Inara likes the idea of the sea better than the sea itself.  In youth, she used to like the sea just fine.  When she was a little child full of childish ways, her parents would take her on special outings there.  She would run and laugh along the waterline, splashing in and out with reckless glee, leaving the contraptions and the trappings of the Great City far behind for those few and precious days. 

When she matured, she grew better sense. The sun aged skin, the salt and wind ruined hair, the dampness spoiled the drape of expensive clothing, the sand was a nuisance--just plain messy--seeming cling to everything and linger for days. 

Still then she liked the image of the ocean rolling, vast, perpetual and tranquil under the skies of Shinon.   Who wouldn't?  It's expected.  Lazy days spent sunning on a sandy beach are an almost a universal icon of relaxation and peace left over from the Earth that was.  No other worlds could afford a sea like Shinon's.  It was one of its most extravagant crowning jewels.

Sometimes clients would take her out on private yachts to make love to the tempo of the waves.  She used to like those engagements, she thinks.  Other times she would have clients take her to the best rooms in the finest hotels; many of those overlooked the Sea.   From huge windows she would looking out over the water and watch the waves roll in and look down to see the children play as she once used to.  She'd think of how far she'd come--until her client would call for her again.

Inara never thought much about the sea until she left Shinon for worlds--or for the black of space--where they had none.  Sometimes at night as the drive of Serenity's engine shivers through her bed, in the twilight between sleep and wake, she feels the old roll of the Great Sea instead. 

It came to her slowly, like the addition of straw to a camel's back until it finally cracks: she missed the ocean, and not just the idea of it.  She can't even remember how it used to feel: the salt, the wind, the sand.

Given a chance she would run barefoot through those waves again.

"Whatcha doing?"  Kaylee asked.  She threw herself down on the bed.

"Looking at home," Inara said.   She turned the recording around for Kaylee's view.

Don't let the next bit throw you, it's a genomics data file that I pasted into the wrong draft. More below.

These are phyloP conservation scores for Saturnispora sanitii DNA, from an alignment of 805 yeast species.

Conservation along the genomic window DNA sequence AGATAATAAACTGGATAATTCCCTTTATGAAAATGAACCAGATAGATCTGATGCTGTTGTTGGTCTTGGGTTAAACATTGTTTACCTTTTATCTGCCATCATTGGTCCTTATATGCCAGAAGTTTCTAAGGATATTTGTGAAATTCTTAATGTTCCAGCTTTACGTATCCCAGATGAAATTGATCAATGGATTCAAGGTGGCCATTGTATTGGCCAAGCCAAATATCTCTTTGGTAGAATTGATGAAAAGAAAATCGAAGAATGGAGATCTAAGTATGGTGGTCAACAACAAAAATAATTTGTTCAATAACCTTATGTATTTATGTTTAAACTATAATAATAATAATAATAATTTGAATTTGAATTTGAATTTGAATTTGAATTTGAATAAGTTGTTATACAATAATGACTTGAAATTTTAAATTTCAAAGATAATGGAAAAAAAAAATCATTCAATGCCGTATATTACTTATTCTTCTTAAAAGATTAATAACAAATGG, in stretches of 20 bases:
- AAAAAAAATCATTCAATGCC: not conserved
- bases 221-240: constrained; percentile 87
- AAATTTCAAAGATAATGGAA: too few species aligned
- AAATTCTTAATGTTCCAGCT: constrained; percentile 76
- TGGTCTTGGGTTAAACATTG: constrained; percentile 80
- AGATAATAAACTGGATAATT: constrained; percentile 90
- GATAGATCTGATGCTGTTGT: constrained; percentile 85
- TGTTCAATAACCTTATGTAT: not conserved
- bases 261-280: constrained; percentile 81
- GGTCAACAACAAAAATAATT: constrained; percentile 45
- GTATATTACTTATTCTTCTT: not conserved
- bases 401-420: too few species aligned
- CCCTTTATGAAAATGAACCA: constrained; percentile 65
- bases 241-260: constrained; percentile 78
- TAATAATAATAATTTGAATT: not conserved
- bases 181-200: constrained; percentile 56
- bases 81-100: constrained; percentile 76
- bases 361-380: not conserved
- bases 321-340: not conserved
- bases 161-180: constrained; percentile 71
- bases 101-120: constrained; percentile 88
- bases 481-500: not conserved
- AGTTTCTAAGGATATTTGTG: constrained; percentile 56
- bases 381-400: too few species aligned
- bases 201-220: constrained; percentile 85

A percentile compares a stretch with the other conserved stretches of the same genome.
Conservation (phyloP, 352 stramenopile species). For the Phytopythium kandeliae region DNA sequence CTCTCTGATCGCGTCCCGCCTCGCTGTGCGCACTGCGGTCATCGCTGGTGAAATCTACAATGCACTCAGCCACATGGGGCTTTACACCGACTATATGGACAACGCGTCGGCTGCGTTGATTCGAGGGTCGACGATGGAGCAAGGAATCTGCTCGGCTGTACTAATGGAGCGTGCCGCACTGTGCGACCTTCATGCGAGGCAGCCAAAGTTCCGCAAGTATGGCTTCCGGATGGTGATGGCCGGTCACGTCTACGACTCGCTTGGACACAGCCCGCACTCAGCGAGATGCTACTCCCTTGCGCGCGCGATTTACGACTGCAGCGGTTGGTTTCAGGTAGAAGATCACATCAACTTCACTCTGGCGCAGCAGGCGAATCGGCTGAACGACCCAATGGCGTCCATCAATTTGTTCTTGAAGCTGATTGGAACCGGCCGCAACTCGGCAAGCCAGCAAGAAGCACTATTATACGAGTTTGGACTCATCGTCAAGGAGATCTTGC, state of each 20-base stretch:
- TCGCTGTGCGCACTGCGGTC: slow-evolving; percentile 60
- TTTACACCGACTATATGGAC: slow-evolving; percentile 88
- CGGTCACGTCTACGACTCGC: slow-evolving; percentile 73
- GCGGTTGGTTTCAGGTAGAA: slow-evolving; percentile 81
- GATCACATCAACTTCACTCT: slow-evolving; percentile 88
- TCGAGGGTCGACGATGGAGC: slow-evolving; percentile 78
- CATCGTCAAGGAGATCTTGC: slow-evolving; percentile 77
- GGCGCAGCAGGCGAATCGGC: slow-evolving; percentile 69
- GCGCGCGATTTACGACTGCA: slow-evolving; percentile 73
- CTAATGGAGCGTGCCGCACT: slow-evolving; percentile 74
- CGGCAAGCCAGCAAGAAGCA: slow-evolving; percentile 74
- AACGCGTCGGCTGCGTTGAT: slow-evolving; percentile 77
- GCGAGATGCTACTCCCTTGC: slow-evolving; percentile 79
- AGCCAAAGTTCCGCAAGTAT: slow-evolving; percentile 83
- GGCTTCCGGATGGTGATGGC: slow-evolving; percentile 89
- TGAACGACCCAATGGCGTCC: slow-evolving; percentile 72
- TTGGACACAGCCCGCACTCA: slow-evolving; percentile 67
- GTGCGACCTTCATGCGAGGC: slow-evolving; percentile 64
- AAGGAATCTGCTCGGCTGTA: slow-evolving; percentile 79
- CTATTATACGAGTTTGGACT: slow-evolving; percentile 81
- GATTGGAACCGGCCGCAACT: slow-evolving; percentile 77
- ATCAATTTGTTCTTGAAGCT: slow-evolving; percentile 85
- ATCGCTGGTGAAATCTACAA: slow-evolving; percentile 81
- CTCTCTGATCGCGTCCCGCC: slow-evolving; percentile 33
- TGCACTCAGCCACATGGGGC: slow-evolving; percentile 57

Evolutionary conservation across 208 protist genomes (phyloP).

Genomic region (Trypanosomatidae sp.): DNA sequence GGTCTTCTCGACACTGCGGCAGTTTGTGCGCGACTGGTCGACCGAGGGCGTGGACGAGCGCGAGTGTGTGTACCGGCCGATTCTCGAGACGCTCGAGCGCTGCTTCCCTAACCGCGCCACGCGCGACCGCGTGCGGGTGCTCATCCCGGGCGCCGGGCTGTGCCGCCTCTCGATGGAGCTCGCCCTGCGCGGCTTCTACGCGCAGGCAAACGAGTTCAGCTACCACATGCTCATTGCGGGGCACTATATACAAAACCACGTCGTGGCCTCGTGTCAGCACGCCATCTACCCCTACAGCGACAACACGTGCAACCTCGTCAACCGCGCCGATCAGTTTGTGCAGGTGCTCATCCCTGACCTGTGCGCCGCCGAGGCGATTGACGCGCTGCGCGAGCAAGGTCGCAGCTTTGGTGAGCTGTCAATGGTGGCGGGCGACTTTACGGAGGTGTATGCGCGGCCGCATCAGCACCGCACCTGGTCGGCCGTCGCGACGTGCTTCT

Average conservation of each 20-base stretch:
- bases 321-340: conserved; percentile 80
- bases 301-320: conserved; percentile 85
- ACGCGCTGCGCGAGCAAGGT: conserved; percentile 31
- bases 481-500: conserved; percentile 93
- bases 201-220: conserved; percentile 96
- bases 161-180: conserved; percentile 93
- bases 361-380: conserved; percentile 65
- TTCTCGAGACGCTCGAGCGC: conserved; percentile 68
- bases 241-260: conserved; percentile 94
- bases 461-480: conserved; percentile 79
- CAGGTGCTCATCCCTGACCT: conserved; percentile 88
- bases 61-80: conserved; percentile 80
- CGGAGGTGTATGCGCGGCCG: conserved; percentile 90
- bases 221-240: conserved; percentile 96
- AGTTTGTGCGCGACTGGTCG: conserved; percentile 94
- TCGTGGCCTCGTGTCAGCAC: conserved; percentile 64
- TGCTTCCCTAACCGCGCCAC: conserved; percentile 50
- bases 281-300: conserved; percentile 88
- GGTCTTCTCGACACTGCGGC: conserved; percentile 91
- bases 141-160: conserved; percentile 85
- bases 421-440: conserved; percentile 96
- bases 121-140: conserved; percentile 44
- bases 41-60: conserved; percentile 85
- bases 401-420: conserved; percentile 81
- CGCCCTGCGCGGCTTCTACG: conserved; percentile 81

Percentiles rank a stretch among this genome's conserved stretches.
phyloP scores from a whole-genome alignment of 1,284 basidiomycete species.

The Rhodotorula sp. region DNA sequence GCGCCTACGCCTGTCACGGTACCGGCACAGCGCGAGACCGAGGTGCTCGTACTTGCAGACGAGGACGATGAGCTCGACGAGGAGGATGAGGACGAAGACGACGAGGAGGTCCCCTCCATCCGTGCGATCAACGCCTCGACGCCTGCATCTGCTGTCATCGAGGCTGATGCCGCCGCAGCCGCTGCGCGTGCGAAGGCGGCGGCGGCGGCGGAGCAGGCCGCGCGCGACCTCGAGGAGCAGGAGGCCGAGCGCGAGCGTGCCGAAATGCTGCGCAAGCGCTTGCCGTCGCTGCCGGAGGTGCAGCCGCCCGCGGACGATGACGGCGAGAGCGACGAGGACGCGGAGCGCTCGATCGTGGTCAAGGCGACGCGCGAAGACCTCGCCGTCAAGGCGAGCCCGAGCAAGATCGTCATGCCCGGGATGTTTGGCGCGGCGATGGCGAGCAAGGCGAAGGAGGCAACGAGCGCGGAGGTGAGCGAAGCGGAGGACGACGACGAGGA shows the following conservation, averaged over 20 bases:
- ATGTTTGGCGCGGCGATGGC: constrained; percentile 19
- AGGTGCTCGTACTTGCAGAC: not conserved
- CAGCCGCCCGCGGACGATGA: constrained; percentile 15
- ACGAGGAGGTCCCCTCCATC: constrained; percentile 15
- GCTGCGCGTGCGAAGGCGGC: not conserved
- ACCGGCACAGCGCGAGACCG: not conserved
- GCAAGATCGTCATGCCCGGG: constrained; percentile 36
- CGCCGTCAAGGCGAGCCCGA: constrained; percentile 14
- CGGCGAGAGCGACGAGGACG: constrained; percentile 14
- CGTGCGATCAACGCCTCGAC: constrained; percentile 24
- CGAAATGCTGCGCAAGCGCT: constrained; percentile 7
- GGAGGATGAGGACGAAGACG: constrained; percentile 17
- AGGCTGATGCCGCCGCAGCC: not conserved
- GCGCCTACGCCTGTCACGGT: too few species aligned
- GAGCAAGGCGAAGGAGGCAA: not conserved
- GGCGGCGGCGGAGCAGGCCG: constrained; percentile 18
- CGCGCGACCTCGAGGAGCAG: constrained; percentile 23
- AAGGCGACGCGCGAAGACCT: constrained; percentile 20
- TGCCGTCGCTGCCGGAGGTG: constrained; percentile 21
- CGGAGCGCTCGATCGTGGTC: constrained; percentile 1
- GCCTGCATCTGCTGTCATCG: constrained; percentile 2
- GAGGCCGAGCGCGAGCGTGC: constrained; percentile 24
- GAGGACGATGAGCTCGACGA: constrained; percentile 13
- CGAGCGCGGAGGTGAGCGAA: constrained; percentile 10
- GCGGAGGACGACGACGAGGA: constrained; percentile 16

"Is that the Great Sea?"

"Yes; part of it.  Near my parents' home."

Kaylee's world had water only underground, pumped up through machinery in a plain, utilitarian way.  Underneath the planet's crust, vast pools of clear pure water collected, going down to unplumbed depths.  There must be a special beauty to those underground caves of water, thought Inara, but hidden deep in the bowels of a dusty little nothing world, who would ever know?

"What's it like?" Kaylee asked.  She began to peel off her clothes.

"I couldn't say."  Inara switched off the record.

"You don't know?  You said it's your home.  You must have seen it for real."

"My parents' home, and yes, I have.  But I couldn't tell you much in words."  Inara slipped her hand beneath the rumpled  shirt and to the curve of Kaylee's breast.  Like always, her heart sped up as the desire became reality.    "The best kinds of beauty have to be experienced to know."

"I'd like to know."  Kaylee pulled Inara's sari down and pushed up the silk choli to free her breasts.  Gently, almost too gently, she began to suck.

Inara lay back against her cushions.  The roll of Serenity's engine thrummed steadily beneath the bed.  She opened her arms and pulled Kaylee to her, her moving mouth crushed firmly against her breasts.  As if by reflex, Inara's legs parted just a bit.  "I'll take you there someday," she said.


"Coming?" Mal held the door, not for her, just because she wasn't in.

"In a minute." Even Mal couldn't start a fight that fast. Well, he could, but without her to back him, he wouldn't.

"It's Unification Day." Mal sounded even more confused than usual.

"Will still be in a minute." Zoe stared him down.

Alone now—really alone—Zoe wandered out back where white lilies bloomed. Once upon a time she'd been taught they symbolized resurrection. She didn't believe that tzao gao, but she picked one anyway.

She didn't believe anything anymore, so it's not like it could hurt.